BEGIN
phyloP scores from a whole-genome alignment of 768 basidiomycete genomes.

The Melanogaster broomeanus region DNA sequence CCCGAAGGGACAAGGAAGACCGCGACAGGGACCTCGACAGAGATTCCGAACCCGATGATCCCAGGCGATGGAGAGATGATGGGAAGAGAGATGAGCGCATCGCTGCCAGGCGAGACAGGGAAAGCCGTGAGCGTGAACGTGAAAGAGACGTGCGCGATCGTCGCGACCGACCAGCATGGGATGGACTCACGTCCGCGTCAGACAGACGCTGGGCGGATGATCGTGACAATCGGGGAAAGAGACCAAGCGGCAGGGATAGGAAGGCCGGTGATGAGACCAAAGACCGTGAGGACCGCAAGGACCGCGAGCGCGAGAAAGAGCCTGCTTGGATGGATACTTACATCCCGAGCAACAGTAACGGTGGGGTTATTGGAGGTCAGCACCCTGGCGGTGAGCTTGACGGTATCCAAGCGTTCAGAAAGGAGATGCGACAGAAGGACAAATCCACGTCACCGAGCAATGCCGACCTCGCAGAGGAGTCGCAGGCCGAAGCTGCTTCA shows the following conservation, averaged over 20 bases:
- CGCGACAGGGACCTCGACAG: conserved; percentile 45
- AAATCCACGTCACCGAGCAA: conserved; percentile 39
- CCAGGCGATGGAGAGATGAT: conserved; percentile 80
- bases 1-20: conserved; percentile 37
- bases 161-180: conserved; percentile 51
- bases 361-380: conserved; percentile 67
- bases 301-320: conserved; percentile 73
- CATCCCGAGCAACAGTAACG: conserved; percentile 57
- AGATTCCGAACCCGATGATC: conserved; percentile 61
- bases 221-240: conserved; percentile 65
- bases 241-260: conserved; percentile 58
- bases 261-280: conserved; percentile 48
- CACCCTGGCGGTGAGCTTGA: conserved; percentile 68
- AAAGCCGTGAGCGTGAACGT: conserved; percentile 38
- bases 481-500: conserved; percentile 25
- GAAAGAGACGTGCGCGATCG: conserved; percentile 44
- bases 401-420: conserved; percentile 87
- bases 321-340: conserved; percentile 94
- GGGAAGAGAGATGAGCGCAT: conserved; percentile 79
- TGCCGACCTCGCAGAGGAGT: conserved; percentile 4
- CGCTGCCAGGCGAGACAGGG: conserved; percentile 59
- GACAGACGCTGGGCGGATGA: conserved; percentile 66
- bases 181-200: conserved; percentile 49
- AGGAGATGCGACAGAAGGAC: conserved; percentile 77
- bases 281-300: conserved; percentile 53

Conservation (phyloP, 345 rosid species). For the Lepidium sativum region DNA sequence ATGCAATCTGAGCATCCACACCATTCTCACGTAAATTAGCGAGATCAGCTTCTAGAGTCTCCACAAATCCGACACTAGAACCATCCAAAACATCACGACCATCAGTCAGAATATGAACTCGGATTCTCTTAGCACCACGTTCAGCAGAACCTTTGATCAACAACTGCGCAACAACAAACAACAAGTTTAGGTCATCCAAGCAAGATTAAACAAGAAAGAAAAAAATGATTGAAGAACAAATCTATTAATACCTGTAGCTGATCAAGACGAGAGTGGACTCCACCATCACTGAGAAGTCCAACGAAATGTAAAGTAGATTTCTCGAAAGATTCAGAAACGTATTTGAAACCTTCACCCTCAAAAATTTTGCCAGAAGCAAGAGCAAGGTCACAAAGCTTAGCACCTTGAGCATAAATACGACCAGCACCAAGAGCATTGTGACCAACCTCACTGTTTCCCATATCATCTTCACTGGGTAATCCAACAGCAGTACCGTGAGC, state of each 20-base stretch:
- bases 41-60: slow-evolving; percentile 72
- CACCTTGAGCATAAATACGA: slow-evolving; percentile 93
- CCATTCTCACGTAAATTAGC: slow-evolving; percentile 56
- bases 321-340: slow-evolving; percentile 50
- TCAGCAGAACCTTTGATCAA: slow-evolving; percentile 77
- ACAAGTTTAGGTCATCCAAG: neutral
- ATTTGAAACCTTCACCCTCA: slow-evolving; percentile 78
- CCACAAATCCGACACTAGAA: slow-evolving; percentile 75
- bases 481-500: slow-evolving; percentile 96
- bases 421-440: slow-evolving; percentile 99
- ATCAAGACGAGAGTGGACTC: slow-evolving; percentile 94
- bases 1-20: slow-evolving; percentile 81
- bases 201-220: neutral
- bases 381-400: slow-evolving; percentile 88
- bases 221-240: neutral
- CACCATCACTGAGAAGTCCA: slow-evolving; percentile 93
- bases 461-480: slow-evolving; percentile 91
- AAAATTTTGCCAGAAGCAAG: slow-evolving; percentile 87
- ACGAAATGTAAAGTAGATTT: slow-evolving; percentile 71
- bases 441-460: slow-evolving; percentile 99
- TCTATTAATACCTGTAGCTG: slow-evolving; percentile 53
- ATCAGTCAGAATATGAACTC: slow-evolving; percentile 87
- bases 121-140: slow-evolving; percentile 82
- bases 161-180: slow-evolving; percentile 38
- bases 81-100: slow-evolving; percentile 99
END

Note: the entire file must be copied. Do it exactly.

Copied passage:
phyloP scores from a whole-genome alignment of 768 basidiomycete genomes.

The Melanogaster broomeanus region DNA sequence CCCGAAGGGACAAGGAAGACCGCGACAGGGACCTCGACAGAGATTCCGAACCCGATGATCCCAGGCGATGGAGAGATGATGGGAAGAGAGATGAGCGCATCGCTGCCAGGCGAGACAGGGAAAGCCGTGAGCGTGAACGTGAAAGAGACGTGCGCGATCGTCGCGACCGACCAGCATGGGATGGACTCACGTCCGCGTCAGACAGACGCTGGGCGGATGATCGTGACAATCGGGGAAAGAGACCAAGCGGCAGGGATAGGAAGGCCGGTGATGAGACCAAAGACCGTGAGGACCGCAAGGACCGCGAGCGCGAGAAAGAGCCTGCTTGGATGGATACTTACATCCCGAGCAACAGTAACGGTGGGGTTATTGGAGGTCAGCACCCTGGCGGTGAGCTTGACGGTATCCAAGCGTTCAGAAAGGAGATGCGACAGAAGGACAAATCCACGTCACCGAGCAATGCCGACCTCGCAGAGGAGTCGCAGGCCGAAGCTGCTTCA shows the following conservation, averaged over 20 bases:
- CGCGACAGGGACCTCGACAG: conserved; percentile 45
- AAATCCACGTCACCGAGCAA: conserved; percentile 39
- CCAGGCGATGGAGAGATGAT: conserved; percentile 80
- bases 1-20: conserved; percentile 37
- bases 161-180: conserved; percentile 51
- bases 361-380: conserved; percentile 67
- bases 301-320: conserved; percentile 73
- CATCCCGAGCAACAGTAACG: conserved; percentile 57
- AGATTCCGAACCCGATGATC: conserved; percentile 61
- bases 221-240: conserved; percentile 65
- bases 241-260: conserved; percentile 58
- bases 261-280: conserved; percentile 48
- CACCCTGGCGGTGAGCTTGA: conserved; percentile 68
- AAAGCCGTGAGCGTGAACGT: conserved; percentile 38
- bases 481-500: conserved; percentile 25
- GAAAGAGACGTGCGCGATCG: conserved; percentile 44
- bases 401-420: conserved; percentile 87
- bases 321-340: conserved; percentile 94
- GGGAAGAGAGATGAGCGCAT: conserved; percentile 79
- TGCCGACCTCGCAGAGGAGT: conserved; percentile 4
- CGCTGCCAGGCGAGACAGGG: conserved; percentile 59
- GACAGACGCTGGGCGGATGA: conserved; percentile 66
- bases 181-200: conserved; percentile 49
- AGGAGATGCGACAGAAGGAC: conserved; percentile 77
- bases 281-300: conserved; percentile 53

Conservation (phyloP, 345 rosid species). For the Lepidium sativum region DNA sequence ATGCAATCTGAGCATCCACACCATTCTCACGTAAATTAGCGAGATCAGCTTCTAGAGTCTCCACAAATCCGACACTAGAACCATCCAAAACATCACGACCATCAGTCAGAATATGAACTCGGATTCTCTTAGCACCACGTTCAGCAGAACCTTTGATCAACAACTGCGCAACAACAAACAACAAGTTTAGGTCATCCAAGCAAGATTAAACAAGAAAGAAAAAAATGATTGAAGAACAAATCTATTAATACCTGTAGCTGATCAAGACGAGAGTGGACTCCACCATCACTGAGAAGTCCAACGAAATGTAAAGTAGATTTCTCGAAAGATTCAGAAACGTATTTGAAACCTTCACCCTCAAAAATTTTGCCAGAAGCAAGAGCAAGGTCACAAAGCTTAGCACCTTGAGCATAAATACGACCAGCACCAAGAGCATTGTGACCAACCTCACTGTTTCCCATATCATCTTCACTGGGTAATCCAACAGCAGTACCGTGAGC, state of each 20-base stretch:
- bases 41-60: slow-evolving; percentile 72
- CACCTTGAGCATAAATACGA: slow-evolving; percentile 93
- CCATTCTCACGTAAATTAGC: slow-evolving; percentile 56
- bases 321-340: slow-evolving; percentile 50
- TCAGCAGAACCTTTGATCAA: slow-evolving; percentile 77
- ACAAGTTTAGGTCATCCAAG: neutral
- ATTTGAAACCTTCACCCTCA: slow-evolving; percentile 78
- CCACAAATCCGACACTAGAA: slow-evolving; percentile 75
- bases 481-500: slow-evolving; percentile 96
- bases 421-440: slow-evolving; percentile 99
- ATCAAGACGAGAGTGGACTC: slow-evolving; percentile 94
- bases 1-20: slow-evolving; percentile 81
- bases 201-220: neutral
- bases 381-400: slow-evolving; percentile 88
- bases 221-240: neutral
- CACCATCACTGAGAAGTCCA: slow-evolving; percentile 93
- bases 461-480: slow-evolving; percentile 91
- AAAATTTTGCCAGAAGCAAG: slow-evolving; percentile 87
- ACGAAATGTAAAGTAGATTT: slow-evolving; percentile 71
- bases 441-460: slow-evolving; percentile 99
- TCTATTAATACCTGTAGCTG: slow-evolving; percentile 53
- ATCAGTCAGAATATGAACTC: slow-evolving; percentile 87
- bases 121-140: slow-evolving; percentile 82
- bases 161-180: slow-evolving; percentile 38
- bases 81-100: slow-evolving; percentile 99